Wednesday, August 26, 2015
Barb Darrow, Fortune; Cheater, cheater, MOOC beater:
"Researchers at MIT and Harvard this week published a paper finding that students taking online edX coursework were able to game the system by logging on as one person to check out online tests, scout out the right answers, and then log in again as themselves to take the test. Needless to say, that takes a lot of angst (and studying) out of the process. This is not exactly good news for the burgeoning field of massive open online courses (aka MOOCs) popularized by the Kahn Academy but also increasingly embraced by traditional institutions. MIT and Harvard, with many other universities, for example have backed EdX, a MOOC platform, as a great way to provide low-cost education for lots of people and narrow the skills gap. EdX itself is a technology platform for packaging up and deploying online classes and is backed by MIT, Harvard, University of California at Berkeley, Dartmouth, and other schools. Students typically can use edX to earn certificates but not degrees at the affiliate schools. According to an MIT News report, the paper’s co-author Isaac Chuang, an MIT professor of electrical engineering and physics, said as they analyzed student data, they noticed that some users answered questions “faster than is humanly possible.”"
Monday, August 24, 2015
Oliver Herzfeld, Forbes; The Fat Jew, Plagiarism and Copyright Law:
"What are the differences between plagiarism and copyright infringement? First, plagiarism is a violation of ethics and industry norms that involves the failure to properly attribute the authorship of copied material, whereas copyright infringement is a violation of law that involves the copying of “original works of authorship fixed in any tangible medium of expression,” without a license or a so-called “fair use” exemption. So claims of plagiarism would apply to any joke even if it is only conveyed in a live performance that is not recorded, while copyright infringement would not apply to any such jokes that are never recorded or published in any way. Exposure to claims of copyright infringement would only apply to jokes that are written down, captured on film or memorialized in some other physical medium, whether paper, video or computer server. Second, plagiarism applies to the copying of both ideas and the expression of ideas, while copyright law only protects the expression of ideas but not the ideas themselves. The copyright law’s so-called “idea/expression dichotomy” can lead to a lot of thorny issues. For example, if a comedian changes the words of another’s joke and puts it into her own words, is that a copying of only the “idea” which would not constitute a copyright infringement or a “substantially similar” copying that would constitute a copyright infringement? This has led to an informal standard in the world of comedy, namely, claims of joke copying must be based on material that is highly original, not simply topical, obvious or based on common denominator topics such as mothers-in-law, bosses or airline food. In this case, however, Ostrovsky is accused of copying others’ works lock, stock and barrel. For example, in one instance, Ostrovsky copied another comedian’s image of a daily planner with time blocked off for “drugs and alcohol” and other humorous scheduled items. Ostrovsky deleted the name, social media handle and face of the author from the image but made no effort to recreate it, rephrase the wording or otherwise alter the expression of the original idea in any manner."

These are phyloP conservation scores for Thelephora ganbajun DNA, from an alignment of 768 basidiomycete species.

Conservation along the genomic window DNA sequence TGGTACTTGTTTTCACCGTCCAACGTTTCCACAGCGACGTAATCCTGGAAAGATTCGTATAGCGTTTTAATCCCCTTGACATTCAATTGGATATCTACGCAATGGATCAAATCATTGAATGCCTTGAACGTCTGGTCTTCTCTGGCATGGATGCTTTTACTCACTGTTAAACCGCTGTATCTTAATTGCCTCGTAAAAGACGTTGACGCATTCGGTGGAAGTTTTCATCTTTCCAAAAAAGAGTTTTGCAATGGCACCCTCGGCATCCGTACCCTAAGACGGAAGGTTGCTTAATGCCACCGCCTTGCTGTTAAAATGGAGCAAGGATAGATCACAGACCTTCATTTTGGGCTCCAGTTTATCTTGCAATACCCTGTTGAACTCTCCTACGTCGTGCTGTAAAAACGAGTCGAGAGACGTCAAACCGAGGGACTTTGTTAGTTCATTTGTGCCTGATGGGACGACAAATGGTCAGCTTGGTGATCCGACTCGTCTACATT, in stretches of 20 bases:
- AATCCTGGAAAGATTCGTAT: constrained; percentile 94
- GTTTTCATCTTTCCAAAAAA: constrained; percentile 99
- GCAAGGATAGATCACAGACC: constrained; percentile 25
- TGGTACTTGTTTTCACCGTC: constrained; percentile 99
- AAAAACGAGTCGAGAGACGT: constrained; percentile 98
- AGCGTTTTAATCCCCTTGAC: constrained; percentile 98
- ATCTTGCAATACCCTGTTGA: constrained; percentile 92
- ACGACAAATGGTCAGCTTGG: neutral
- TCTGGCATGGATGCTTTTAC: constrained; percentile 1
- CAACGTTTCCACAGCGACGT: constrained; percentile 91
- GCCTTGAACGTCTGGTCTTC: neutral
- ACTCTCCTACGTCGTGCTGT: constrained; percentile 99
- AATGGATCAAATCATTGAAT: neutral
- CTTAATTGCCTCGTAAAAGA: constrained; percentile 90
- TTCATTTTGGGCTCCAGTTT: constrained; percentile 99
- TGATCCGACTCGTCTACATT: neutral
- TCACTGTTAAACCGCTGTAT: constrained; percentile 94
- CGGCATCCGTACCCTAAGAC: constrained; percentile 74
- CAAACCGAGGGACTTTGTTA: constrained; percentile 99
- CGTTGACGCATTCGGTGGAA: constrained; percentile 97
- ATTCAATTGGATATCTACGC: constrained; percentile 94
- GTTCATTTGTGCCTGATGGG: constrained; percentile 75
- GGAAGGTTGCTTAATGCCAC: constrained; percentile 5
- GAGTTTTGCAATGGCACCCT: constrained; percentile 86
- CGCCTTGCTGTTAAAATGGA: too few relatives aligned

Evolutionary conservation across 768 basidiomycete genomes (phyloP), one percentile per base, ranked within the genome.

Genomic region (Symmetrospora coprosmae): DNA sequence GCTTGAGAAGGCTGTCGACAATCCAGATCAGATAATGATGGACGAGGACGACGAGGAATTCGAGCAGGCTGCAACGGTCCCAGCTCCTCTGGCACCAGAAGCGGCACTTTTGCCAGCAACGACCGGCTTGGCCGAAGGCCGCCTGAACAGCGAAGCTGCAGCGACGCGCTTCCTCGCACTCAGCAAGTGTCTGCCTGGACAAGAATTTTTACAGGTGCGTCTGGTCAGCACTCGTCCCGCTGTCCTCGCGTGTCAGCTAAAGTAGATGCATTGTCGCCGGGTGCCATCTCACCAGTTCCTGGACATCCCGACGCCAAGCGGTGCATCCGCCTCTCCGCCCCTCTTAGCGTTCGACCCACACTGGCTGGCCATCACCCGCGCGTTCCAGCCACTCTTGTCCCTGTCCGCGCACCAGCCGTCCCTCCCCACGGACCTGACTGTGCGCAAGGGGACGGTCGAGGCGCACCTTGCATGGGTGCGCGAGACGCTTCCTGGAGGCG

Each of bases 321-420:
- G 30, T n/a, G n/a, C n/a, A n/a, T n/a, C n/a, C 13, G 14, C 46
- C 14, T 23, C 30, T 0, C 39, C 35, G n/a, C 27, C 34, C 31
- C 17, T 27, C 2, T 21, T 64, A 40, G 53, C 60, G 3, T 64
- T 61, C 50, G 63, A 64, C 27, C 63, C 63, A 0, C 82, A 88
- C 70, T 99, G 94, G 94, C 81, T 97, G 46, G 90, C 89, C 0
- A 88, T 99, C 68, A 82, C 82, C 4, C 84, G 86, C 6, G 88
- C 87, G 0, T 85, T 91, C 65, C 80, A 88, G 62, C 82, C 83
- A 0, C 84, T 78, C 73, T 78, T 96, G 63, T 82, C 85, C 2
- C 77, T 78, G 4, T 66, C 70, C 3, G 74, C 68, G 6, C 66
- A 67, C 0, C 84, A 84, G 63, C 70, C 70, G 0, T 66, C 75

Friday, August 21, 2015
Jacob Gershman, Wall Street Journal Law Blog; Copyright Case Asks: What is a Cheerleading Uniform? :